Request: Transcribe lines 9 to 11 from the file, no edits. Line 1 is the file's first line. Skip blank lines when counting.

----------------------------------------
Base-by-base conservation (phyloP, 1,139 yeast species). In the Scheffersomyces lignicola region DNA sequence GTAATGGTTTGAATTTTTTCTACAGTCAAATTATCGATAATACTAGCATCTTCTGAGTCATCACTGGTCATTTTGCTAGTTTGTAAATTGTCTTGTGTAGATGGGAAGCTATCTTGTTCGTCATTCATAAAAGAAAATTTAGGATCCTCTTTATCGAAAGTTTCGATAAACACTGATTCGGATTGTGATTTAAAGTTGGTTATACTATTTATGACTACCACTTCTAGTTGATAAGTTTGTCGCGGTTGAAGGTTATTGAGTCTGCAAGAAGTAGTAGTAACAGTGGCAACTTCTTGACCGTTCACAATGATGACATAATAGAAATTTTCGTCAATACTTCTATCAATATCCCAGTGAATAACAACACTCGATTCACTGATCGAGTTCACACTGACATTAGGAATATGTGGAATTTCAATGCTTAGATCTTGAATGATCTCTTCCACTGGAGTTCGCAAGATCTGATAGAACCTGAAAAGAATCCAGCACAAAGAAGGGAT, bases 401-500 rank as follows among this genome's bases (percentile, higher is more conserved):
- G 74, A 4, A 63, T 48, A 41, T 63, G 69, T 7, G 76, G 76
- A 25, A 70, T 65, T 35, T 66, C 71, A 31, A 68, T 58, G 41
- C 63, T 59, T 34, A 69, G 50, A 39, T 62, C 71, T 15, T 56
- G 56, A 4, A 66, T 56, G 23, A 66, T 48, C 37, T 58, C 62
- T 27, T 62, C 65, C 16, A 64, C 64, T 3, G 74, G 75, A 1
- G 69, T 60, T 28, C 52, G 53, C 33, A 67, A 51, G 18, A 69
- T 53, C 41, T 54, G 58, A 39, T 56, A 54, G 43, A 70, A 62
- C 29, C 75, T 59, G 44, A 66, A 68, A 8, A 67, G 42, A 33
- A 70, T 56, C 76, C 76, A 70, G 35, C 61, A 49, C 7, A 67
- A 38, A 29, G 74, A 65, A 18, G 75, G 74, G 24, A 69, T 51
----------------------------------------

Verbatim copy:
- C 29, C 75, T 59, G 44, A 66, A 68, A 8, A 67, G 42, A 33
- A 70, T 56, C 76, C 76, A 70, G 35, C 61, A 49, C 7, A 67
- A 38, A 29, G 74, A 65, A 18, G 75, G 74, G 24, A 69, T 51